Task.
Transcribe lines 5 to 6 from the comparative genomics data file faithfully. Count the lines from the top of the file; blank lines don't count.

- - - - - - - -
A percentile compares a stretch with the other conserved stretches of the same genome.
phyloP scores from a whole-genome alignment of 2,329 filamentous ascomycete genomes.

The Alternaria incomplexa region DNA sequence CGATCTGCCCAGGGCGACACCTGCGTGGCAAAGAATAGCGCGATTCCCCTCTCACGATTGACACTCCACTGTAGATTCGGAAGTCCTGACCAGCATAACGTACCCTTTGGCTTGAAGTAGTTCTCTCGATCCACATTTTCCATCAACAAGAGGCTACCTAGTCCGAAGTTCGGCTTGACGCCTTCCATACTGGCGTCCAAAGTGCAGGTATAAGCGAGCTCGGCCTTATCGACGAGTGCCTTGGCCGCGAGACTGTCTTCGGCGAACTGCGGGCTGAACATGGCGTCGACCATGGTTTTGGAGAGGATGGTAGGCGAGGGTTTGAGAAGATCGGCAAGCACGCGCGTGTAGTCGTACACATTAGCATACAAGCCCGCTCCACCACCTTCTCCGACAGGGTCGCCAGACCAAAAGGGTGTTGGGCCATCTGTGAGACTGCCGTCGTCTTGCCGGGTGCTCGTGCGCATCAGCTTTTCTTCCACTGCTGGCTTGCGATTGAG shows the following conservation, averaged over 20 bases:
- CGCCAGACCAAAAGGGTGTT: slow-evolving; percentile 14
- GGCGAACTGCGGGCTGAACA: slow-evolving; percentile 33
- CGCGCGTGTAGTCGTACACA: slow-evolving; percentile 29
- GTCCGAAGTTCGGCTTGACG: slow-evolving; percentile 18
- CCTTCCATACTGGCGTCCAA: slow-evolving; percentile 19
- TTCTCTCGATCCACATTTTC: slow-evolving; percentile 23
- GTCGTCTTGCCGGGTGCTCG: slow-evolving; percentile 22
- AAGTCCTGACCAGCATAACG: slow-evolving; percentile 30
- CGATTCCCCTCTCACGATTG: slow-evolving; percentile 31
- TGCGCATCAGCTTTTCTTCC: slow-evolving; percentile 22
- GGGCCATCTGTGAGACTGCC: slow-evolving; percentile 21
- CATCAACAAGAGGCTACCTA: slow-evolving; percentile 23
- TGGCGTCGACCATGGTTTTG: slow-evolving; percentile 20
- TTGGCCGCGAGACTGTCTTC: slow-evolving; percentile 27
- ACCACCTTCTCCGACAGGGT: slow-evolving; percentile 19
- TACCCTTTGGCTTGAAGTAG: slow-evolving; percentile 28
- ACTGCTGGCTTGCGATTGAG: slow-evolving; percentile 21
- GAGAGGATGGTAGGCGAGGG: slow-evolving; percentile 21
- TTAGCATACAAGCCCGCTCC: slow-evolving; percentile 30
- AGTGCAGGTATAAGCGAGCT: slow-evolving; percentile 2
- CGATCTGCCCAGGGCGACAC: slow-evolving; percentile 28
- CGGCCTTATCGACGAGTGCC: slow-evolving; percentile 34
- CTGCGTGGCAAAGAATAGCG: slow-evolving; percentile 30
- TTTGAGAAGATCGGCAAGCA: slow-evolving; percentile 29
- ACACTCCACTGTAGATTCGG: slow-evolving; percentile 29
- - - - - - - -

- GGCGAACTGCGGGCTGAACA: slow-evolving; percentile 33
- CGCGCGTGTAGTCGTACACA: slow-evolving; percentile 29